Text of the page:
Back to school means no more fun | HumorOutcasts

Back to school means no more fun

August 25, 2017

Summer has come to an end, which means the fun is over.

They were there for good times in the mornings on days I went to work late, and they were there when I got home at night to play games or watch TV. They might’ve been asleep when I worked early, but they were always ready to have fun and stay up late when I returned.

To do or not to do? That was the question, mainly for our checking account. We went to Disneyland and to museums, but sometimes we just went to the park or on hikes with our pet beagle.

My wife, a middle school teacher, and our 14-year-old son, who was getting ready for high school, were off for the summer. That meant we had two months of tons o’ fun. My job often got in the way, but my family was always there so we could play in between the cracks.

We hosted a number of sleepovers for our son and his friends. Barbecues and campfires in the backyard with s’mores were a blast—we kept our home roaring with laughter and commotion. On my days off, which are often times during the week when we could get more done because of smaller crowds, we did all-day activities like trips to the beach and visits with extended family in various parts of the state.

I especially wanted to take advantage of this small window of time with our son, who’s a freshman this year. That means he’ll be a college graduate, married with kids, and the owner of a Fortune 500 company in a couple days. So family bike rides were a must whenever we could slip them in. And we slipped them in.

Each day the sun rose during the summer, our son rose, too. One day in June he rose right over his mother. No longer the little kid (and with a growing appetite to prove it), we made sure to do things like miniature golf and bowling before he got too “grown up” to be doing such things in public with his parents.

Our boy did things with just his friends, too. That meant my wife and I could go on dates or do other fun things together like work out at the gym. I don’t usually go to the gym, but my significant other likes to stay healthy, and summer is a great time to do that because there’s so much spare time, so I went along with her. It made her happy and, therefore, it made me happy.

But once August began, we knew the fun was coming to an end. At least when I was a kid, summer went all the way through Labor Day weekend. Now, for some reason, kids go back to school a month earlier.

We packed in a few last, fun activities while we could. We did some enjoyable family activities at home like organizing the garage, cleaning out closets and going on family walks to reflect on our summer accomplishments. Then one day, a few days into the month, that was that—school had begun.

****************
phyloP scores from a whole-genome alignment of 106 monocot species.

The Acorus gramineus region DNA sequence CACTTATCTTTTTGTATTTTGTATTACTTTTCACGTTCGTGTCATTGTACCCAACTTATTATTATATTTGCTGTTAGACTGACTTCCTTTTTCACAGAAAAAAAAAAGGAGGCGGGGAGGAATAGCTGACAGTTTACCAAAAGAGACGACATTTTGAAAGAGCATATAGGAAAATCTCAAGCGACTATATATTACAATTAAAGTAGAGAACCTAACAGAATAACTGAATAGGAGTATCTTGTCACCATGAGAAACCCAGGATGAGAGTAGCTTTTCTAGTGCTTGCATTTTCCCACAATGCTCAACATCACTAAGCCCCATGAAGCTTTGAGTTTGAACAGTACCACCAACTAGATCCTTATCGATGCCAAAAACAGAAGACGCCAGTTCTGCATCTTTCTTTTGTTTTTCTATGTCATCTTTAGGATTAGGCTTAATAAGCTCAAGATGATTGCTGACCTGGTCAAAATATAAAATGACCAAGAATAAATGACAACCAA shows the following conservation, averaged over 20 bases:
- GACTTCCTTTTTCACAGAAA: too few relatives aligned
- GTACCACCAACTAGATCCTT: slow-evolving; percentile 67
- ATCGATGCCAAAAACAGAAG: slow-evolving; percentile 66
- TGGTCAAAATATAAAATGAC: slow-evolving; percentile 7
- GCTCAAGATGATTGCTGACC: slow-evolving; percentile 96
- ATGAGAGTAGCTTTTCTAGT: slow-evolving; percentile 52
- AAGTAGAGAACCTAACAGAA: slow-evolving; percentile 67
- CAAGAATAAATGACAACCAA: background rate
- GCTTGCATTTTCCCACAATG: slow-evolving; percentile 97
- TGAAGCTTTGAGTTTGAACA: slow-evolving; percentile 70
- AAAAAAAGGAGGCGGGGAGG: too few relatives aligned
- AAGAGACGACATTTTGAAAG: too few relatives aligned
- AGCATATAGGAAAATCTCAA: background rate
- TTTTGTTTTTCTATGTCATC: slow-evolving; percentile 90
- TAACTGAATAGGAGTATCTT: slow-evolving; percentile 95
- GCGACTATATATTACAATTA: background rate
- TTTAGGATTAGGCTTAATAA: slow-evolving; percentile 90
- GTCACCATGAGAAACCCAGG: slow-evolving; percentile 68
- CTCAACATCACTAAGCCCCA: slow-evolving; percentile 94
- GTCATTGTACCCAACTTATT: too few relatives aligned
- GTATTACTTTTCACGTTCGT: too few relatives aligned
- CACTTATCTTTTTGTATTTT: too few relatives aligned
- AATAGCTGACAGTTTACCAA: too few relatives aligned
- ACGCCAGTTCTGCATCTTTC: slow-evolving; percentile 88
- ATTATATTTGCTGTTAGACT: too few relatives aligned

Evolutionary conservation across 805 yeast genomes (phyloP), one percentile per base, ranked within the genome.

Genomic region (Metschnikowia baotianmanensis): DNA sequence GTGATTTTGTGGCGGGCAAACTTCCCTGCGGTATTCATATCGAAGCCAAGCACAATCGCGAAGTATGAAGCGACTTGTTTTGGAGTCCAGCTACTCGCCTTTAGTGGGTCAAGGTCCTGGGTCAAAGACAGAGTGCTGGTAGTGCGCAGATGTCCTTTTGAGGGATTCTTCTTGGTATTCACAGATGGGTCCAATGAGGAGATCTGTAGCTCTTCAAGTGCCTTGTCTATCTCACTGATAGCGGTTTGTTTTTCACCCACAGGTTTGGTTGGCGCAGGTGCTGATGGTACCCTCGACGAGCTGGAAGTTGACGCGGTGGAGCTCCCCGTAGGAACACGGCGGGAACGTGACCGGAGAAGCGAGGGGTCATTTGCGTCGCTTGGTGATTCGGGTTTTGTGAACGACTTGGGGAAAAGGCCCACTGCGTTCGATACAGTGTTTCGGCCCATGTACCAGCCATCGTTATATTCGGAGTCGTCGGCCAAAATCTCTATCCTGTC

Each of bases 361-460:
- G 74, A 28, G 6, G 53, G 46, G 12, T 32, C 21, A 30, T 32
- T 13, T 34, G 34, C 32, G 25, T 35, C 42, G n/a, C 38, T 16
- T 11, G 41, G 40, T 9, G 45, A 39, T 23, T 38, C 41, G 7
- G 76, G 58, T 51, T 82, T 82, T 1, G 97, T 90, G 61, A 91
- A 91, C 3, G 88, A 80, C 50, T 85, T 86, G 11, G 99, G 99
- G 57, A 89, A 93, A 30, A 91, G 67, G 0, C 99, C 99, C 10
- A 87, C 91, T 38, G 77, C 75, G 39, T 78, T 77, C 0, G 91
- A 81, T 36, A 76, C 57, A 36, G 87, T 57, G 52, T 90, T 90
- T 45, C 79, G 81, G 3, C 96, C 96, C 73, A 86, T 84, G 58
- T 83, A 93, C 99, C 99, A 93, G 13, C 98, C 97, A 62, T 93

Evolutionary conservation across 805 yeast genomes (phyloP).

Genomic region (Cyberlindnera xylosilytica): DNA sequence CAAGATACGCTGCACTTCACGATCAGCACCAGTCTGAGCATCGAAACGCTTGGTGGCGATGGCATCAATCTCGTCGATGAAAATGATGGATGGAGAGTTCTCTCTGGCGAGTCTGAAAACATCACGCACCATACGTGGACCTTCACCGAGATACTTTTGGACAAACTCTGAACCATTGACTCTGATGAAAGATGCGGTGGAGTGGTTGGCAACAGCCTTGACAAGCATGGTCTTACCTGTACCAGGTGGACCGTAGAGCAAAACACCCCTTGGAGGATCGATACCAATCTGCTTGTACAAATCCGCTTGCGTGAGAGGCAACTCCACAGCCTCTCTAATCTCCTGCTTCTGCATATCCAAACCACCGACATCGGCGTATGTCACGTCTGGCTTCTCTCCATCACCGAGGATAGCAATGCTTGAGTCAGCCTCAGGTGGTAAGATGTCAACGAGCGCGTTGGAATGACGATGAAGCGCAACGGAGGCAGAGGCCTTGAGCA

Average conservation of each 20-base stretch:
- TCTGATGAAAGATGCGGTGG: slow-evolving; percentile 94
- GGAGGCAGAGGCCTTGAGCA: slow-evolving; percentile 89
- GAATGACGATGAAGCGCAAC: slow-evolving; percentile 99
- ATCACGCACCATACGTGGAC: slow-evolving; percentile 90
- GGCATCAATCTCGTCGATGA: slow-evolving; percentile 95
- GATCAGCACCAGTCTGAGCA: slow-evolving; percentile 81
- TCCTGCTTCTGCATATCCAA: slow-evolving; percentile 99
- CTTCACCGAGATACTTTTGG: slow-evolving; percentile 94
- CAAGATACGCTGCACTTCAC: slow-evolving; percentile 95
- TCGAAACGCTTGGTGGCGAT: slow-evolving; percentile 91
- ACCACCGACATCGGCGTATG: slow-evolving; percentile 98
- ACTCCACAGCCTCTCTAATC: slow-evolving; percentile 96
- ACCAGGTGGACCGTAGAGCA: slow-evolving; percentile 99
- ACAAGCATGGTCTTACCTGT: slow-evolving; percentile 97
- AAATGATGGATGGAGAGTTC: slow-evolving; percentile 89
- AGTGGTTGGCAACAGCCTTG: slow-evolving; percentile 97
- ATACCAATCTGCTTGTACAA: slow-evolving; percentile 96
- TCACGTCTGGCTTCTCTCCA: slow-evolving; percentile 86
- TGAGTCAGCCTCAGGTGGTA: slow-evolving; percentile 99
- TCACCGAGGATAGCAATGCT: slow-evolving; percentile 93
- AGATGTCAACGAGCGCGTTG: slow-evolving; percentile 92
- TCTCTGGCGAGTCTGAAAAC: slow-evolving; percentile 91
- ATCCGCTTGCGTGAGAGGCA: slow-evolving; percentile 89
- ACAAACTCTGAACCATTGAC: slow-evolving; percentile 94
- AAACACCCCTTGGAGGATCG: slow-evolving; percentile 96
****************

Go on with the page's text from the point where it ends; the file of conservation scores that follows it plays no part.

Our son started school first. High school orientation was scary. My wife and I were high school students only a few years ago, and here we were with a high school student of our own. The following week, my wife would begin school, but we spent what time we had remaining of her summer to get her new classroom ready: We cleaned it up, moved in her boxes, unpacked those boxes, hung bulletin boards and posters, and we set up computers. It was great spending time together.

When my wife finally started school, I didn’t know what to do with myself. Yes, the fun was over. On my late mornings or days off during the week, I was alone and bored in a very quiet house. No laughter. No commotion.

There’s an individual who, when asked, “Did you eat?” responds by saying, “No, I don’t own shoes in that color.” The same individual drops his cellphone and cracks the screen, then tells his family not to worry because his device is waterproof. I admit—I’m that delirious individual after an entire summer of no sleep and lots and lots of (probably too much) fun.

Yes, summer’s over, school has begun, and there won’t be any more fun for a while. Let the boredom begin. Finally I can rest!

This story originally appeared in The Acorn Newspapers of Los Angeles and Ventura counties, CA, this week. You can find other stories like it from Michael Picarella at

Michael Picarella

He’s the Twain of the Inane. His work is taken straight from the Inanitarium, a vault of little stories that are literally about nothing, but maybe about everything. Now that you’ve taken a look, it's safe to say this guy is no Twain. He’s even better, right? Michael Picarella is an award-winning writer, amateur family man and expert in fascinations, with a taste for cookies, milk and the American Dream. His book, “Everything Ever After (Confessions of a Family Man),” is a collection of stories you can’t live without from his family humor newspaper column, “Family Men Don’t Wear Name Brands.” Additionally, Picarella is the publisher, content manager and writer of Jack-o’-Lantern Press, a monster blog for monsters only, at, and he’s also the filmmaker behind two feature-length tales of suburban noir you’ve never seen. Picarella is a homeowner living in the outskirts of Los Angeles. He battles armies of domestic gremlins with his wife, son and their pet beagle on a daily basis. Most of their life is made up of small, inane events and manias, which they call their "everything ever after." So how about a break from the BIG, the LOUD, the EXTRAORDINARY and the AMAZING? For more information and ways to connect, go to

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One Response to Back to school means no more fun

  1. August 25, 2017 at 7:29 pm

    Michael, this was so heartwarming. What a summer of memories!

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